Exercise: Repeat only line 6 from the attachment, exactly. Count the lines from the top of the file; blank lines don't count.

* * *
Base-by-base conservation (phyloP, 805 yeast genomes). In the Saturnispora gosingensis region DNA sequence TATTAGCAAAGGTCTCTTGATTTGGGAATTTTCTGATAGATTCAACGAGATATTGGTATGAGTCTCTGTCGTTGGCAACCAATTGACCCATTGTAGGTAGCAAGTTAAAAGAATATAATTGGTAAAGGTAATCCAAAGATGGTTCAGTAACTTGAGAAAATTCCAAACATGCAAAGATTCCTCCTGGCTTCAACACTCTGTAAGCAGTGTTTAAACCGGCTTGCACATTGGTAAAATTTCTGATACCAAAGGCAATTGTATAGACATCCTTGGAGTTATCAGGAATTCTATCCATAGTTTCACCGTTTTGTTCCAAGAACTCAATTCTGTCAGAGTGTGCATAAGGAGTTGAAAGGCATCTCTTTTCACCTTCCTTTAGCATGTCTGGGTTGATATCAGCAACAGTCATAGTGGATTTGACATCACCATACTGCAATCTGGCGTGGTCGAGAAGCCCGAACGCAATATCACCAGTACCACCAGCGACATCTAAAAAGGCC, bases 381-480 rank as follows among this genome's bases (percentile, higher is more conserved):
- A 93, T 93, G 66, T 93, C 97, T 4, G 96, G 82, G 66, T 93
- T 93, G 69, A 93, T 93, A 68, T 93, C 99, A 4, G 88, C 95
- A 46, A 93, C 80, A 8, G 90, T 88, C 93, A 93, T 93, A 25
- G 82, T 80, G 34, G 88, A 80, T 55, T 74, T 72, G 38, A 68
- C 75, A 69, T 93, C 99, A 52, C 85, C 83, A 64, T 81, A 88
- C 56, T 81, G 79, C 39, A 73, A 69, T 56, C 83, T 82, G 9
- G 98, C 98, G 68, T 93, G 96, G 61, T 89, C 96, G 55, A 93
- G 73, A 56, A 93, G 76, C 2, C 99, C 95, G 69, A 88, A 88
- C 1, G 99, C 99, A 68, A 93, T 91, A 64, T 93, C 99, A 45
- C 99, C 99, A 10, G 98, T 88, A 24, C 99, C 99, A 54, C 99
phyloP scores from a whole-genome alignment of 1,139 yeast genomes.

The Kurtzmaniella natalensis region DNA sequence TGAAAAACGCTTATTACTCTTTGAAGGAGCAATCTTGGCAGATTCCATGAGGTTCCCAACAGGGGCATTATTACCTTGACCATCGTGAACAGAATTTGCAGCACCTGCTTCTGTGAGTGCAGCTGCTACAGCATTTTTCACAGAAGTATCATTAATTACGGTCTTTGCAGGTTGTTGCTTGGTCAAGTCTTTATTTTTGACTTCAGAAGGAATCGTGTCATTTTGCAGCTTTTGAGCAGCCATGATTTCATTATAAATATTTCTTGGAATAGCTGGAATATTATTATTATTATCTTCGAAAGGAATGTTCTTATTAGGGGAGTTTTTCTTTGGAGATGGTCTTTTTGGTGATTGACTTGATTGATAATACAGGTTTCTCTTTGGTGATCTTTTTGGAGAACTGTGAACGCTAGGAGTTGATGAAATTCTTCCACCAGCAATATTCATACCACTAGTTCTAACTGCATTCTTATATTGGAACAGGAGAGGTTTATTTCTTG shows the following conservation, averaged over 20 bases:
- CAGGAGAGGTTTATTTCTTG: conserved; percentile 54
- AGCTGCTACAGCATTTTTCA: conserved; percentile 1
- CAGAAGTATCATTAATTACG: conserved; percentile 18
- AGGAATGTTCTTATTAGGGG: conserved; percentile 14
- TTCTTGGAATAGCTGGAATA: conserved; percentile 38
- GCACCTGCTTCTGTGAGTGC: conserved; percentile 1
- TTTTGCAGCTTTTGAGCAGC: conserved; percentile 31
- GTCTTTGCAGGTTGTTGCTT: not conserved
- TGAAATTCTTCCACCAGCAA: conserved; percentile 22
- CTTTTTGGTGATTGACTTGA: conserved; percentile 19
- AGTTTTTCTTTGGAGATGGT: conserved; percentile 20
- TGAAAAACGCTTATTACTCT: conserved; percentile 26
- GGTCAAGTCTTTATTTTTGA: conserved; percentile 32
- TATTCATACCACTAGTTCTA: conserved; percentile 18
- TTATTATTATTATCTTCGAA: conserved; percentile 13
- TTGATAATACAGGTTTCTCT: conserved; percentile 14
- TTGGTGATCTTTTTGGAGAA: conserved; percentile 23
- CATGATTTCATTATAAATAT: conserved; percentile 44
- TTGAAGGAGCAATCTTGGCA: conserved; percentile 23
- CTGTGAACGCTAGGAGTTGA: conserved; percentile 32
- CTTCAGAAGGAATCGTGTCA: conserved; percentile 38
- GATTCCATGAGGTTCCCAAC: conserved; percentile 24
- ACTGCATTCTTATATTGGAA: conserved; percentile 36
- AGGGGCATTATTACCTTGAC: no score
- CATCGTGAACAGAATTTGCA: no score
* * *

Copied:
- C 75, A 69, T 93, C 99, A 52, C 85, C 83, A 64, T 81, A 88